All about Flight Numbers & Airline Codes

After a couple of posts on airport codes, it is time, I turned my attention to airline codes and flight numbers!

Photo 2014-04-24 18 31 59

Me boarding Air KBZ of Burma: code = K7

Every airline has a two letter code issued by IATA, the International Air Transport Association (IATA). Some are easy and recognisable e.g.

  • AA = American Airlines
  • BA = British Airways
  • NZ = Air New Zealand
  • UA = United Airways

Others are more obscure such as:

  • AY: Finnair – I discovered when I flew them originally carried the name Aero Oy
  • 9W = Jet airways
  • WN = Southwest airlines. There are multiple theories as to why Southwest is WN including it stands for their signature snack: “We’re Nuts”.

There are some  “controlled duplicates” where two regional airlines in different places have the same code. This occurs in situations where it is extremely unlikely that the two airlines will ever overlap destinations.

After an airline stops operating their code can be reissued to another airline by IATA. For example: VA which is used by Virgin Australia used to belong to Viasa (Venezuelan International Airways) which closed in 1997.

You will usually see a flight number written as the airline’s code followed by a series of one to four digits.  You can expect an even numbered flight will be going North or East and an odd numbered flight will travel south or west. Return flights between destinations are usually assigned a number that is one digit different to the outward flight.

The different lengths of numbers usually mean something:

  • UA 1: One digit generally refers to an airline’s Premium international Routes. In this case, United Airlines flight number 1 operates South from San Francisco to Singapore as a Boeing 787 service. NZ 2 is Air New Zealand’s Boeing 777 service North and East  from Auckland to London via Los Angeles 777 - 46
  • BA 85: Two digit flights are usually other international flights. In this example British Airways 85 flies west from London to Vancouver, operated by an A380IMG_2095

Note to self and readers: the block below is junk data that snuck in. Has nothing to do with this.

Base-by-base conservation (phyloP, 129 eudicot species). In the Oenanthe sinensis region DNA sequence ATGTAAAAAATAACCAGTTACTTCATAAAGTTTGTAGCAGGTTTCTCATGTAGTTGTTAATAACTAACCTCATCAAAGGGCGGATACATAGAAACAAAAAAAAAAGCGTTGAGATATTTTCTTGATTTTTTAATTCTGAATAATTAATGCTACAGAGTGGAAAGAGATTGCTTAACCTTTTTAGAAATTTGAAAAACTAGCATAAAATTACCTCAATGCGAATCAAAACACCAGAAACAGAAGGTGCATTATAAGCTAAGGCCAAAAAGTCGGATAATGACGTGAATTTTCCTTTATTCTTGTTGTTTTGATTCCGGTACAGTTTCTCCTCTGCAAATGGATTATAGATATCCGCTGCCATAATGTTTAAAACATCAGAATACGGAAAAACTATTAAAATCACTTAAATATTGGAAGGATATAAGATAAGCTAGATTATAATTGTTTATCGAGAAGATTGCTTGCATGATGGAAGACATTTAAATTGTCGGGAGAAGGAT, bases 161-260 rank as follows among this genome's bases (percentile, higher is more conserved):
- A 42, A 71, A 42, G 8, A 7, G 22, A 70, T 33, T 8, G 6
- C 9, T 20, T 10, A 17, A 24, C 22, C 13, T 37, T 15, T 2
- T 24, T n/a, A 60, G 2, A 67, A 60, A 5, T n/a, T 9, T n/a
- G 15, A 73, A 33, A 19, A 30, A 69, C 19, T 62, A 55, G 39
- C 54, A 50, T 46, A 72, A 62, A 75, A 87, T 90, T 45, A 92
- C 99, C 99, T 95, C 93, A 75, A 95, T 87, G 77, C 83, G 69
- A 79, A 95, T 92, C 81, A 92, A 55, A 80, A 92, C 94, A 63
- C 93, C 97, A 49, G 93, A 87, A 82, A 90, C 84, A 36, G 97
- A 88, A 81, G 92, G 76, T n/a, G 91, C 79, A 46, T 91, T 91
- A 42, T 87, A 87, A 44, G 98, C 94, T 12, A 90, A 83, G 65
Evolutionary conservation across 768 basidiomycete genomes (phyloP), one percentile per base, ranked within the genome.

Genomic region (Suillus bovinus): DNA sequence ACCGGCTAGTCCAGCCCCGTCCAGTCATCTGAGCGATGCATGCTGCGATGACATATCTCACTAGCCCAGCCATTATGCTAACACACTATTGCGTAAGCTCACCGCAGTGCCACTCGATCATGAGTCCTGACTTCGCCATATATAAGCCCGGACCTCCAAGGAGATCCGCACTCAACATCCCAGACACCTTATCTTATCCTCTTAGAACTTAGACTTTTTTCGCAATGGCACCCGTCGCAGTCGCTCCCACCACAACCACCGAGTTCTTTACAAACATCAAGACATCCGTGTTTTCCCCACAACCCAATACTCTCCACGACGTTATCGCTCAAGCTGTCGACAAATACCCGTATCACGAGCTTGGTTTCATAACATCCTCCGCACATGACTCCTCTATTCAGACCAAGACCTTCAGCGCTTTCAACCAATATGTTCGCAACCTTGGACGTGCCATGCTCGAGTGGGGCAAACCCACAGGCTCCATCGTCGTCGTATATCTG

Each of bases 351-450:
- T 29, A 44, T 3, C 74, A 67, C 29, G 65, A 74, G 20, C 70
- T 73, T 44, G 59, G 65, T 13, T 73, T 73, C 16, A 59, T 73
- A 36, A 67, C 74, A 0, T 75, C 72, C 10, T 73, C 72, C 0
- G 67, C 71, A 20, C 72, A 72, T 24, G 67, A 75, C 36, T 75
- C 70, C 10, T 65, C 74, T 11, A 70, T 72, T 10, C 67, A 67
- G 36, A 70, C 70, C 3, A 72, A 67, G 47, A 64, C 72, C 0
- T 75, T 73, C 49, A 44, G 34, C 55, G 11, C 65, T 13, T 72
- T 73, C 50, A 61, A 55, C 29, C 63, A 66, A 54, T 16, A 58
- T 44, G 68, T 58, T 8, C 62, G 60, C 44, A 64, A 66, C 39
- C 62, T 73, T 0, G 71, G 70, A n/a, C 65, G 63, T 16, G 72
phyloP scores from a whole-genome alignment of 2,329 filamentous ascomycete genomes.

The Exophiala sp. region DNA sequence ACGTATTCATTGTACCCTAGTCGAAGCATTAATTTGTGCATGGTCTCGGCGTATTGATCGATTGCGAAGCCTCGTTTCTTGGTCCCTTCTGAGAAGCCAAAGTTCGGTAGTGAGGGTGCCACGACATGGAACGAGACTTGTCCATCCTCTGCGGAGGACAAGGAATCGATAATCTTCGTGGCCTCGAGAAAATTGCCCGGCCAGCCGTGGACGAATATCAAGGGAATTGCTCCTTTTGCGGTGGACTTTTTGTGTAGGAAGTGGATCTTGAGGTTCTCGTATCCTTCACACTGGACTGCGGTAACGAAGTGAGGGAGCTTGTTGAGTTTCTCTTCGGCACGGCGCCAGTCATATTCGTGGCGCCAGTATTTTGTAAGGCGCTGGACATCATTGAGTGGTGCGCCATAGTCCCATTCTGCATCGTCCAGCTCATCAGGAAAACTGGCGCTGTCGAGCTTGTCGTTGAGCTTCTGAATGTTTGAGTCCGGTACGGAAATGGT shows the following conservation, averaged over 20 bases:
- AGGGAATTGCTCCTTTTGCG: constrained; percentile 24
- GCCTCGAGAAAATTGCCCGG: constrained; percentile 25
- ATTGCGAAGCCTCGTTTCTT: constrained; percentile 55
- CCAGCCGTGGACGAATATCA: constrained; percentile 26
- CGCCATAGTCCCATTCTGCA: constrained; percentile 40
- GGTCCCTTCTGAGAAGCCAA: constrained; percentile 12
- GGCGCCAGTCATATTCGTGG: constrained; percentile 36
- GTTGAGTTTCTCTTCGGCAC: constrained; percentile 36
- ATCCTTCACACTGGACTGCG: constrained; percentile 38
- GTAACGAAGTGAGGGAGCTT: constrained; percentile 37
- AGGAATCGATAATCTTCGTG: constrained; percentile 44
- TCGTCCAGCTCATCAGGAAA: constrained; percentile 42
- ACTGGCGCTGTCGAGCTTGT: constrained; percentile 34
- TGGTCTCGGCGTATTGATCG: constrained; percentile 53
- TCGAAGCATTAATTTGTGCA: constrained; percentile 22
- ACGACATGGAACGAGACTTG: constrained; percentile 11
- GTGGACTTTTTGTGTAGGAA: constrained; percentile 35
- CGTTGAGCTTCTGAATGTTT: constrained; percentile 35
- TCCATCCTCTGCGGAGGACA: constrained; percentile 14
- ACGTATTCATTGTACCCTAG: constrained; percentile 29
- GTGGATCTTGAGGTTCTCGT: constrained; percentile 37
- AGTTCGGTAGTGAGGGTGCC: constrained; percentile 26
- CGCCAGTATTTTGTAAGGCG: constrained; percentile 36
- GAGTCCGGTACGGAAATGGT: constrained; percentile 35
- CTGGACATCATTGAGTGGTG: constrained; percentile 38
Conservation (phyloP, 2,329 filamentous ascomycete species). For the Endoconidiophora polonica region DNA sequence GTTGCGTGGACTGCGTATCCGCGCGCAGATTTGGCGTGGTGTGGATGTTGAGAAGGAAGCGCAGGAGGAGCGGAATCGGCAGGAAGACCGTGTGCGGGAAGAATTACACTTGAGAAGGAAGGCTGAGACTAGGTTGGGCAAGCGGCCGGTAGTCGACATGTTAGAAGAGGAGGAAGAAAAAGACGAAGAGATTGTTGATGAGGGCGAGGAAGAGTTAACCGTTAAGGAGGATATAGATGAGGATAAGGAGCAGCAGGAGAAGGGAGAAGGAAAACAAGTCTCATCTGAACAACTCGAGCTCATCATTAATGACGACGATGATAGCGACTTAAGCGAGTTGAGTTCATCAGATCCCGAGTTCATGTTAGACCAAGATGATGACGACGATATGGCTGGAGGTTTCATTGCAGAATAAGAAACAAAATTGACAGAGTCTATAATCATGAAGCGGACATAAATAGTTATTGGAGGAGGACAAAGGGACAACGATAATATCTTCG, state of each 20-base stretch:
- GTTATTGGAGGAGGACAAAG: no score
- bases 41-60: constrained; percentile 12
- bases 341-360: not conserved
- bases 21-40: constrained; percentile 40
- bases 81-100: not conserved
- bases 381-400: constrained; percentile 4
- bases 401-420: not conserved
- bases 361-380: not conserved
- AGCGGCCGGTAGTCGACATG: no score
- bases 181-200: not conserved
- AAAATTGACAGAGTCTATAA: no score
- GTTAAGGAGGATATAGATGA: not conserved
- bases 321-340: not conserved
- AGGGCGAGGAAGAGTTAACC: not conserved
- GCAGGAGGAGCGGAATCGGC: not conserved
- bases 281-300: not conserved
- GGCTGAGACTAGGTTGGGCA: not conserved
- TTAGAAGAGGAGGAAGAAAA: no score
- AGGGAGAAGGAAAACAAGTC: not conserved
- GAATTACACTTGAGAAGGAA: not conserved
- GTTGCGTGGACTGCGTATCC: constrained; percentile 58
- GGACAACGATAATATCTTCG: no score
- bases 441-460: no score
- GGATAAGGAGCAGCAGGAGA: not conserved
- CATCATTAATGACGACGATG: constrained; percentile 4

• QF 819: Three digit airlines are usually domestic or intra-European flights. Here I am on Qantas Airway flight 821 southbound Boeing 737 service from Canberra to Melbourne. DL819 flies west from Boston to Minneapolis. BA 819 goes west and south from Copenhagen to London
  • DL 2322: Four-digit numbers  of 2999 or less are usually regional  flights, often operated by affiliates. 2322 is Delta flight from Minneapolis to Miami
  • EY 3714: Four-digit numbers  of 3000+ are often Code Share flights where a different airline or rail company operates the service. In this example, Etihad Airways 3714 is actually an Aegean Air flight from Athens to Mykonos in Greece.
    UA 3714 is an Amtrak rail service from Newark station to Philadelphia’s 30th street Station
  • 9000+ are usually ferry flights that allow a plane to be repositioned. They generally carry no passengers

When travelling, if I do not know which airline a particular code refers to or I want to know what a particular airline’s code is then there are two places I look:

  1. IATA has a search tool that will help or
  2. Airline Codes.co.uk is another great resource

To find the details of an airline flight number, I go to:

  1. Flightaware.com
  2. Flightstats.com

With a few tools, decoding flights becomes quite easy! Now I look for the exceptions to the rules (eg an odd numbered service flying north) and try and work out why!

My next flight is LA 800, a Latam Boeing 787 flying east from Sydney to Auckland to Los Angeles. What is yours?

 

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